Of course, if Jake Tapper had any integrity–he used to— he would have responded to Farah’s answer, with, perhaps, “Wait, autocratic decisions like mask and vaccine mandates? Pulling out of Afghanistan without alerting Congress? Ordering businesses to defy a court stay? You mean like those kinds of things? And weaponizing the Justice Department against political opponents…you mean like having the Attorney General threaten parents who dare to oppose progressive indoctrination in the public schools? Or having the FBI raid private offices and residence because Biden’s daughter’s diary was leaked? Or jailing and prosecuting January 6 rioters while George Floyd rioters were left alone? That kind of weaponizing?”
Jake might also have pointed out that Farah’s comprehension of American history and politics is disgracefully weak. You bet it’s “very different” in the second term: Presidents have less power than in their first terms, not more. As lame ducks, they can’t pressure their own party members to do what they want, much less the opposing party. That’s why the second elected terms of every President who started one since Eisenhower has been in the range of disappointment to disaster: Nixon, Reagan, Clinton, Bush, Obama, and four of those five were elected decisively enough to claim a “mandate.”
Tapper’s guest literally didn’t know what she was talking about, but she was able to mouth scary nonsense about Donald Trump, and that was enough for CNN.
20 thoughts on “From “The Best People” Files: CNN Finds An Ex-Trump Staffer Nobody Remembers To Make Headlines By Saying Trump Will Try To Be A Dictator If He’s Allowed Back In The White House”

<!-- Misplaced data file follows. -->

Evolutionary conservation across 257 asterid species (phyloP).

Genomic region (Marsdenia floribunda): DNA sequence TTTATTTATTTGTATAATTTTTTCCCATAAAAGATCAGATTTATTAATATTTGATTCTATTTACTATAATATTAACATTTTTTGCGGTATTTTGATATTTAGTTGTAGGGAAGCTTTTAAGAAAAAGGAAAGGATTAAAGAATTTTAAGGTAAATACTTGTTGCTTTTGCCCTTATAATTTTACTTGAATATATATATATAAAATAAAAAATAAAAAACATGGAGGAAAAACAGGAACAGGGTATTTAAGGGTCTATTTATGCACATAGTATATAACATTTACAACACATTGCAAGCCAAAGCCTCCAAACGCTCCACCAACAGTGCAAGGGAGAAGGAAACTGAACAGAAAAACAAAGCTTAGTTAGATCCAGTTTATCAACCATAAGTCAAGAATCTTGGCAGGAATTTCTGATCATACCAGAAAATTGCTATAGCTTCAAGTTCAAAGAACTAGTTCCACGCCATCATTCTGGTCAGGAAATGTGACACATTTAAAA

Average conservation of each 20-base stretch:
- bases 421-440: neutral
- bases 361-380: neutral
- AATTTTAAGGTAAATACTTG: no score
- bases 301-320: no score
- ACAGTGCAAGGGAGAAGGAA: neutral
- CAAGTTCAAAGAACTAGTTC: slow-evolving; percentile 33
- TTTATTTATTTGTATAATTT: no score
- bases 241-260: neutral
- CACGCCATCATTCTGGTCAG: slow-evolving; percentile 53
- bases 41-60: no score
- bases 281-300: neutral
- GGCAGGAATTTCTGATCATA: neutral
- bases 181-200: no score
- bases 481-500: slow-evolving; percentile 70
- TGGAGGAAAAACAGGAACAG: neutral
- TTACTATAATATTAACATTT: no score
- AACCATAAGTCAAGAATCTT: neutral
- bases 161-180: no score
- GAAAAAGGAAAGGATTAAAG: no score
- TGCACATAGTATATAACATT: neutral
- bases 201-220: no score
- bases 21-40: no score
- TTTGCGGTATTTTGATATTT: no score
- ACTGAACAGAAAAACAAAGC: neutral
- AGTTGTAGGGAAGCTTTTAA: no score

If it were possible, what do you say to a 6-year non-re-electable term?
What woud you say to 5 year Presidential terms and no more than two terms.
P.S. I don’t think there is any stomach for amending the Constitution for something like this.
There isn’t. I don’t think the Constitution gets amended again, unless it’s something very technical and relatively minor.
It would make Presidents too weak. I’d go for something funky, like 4 years, two terms, and the option of a third and final term if a POTUS gets re-elected by for term 2 by 10% or more.
I’ve pretty much come to the conclusion George Washington re-incarnate couldn’t assemble a qualified or ethical staff. The swamp really is wide and deep. There are only slimy hangers on in D.C. All of them, left and right, even the allegedly credentialed and experienced ones. See, eg, Fiona Hill. There are too many slots in an administration to fill with decent outsiders committed to changing things in the highest levels of the federal government.
This chick is a woman, not hard on the eyes, has a Middle Eastern sounding name, is a purported Republican and is willing to sell out Trump. She’s perfect. She IS one of the best people, certainly as far as the swamp and the media and the left (and much of the purported right) are concerned.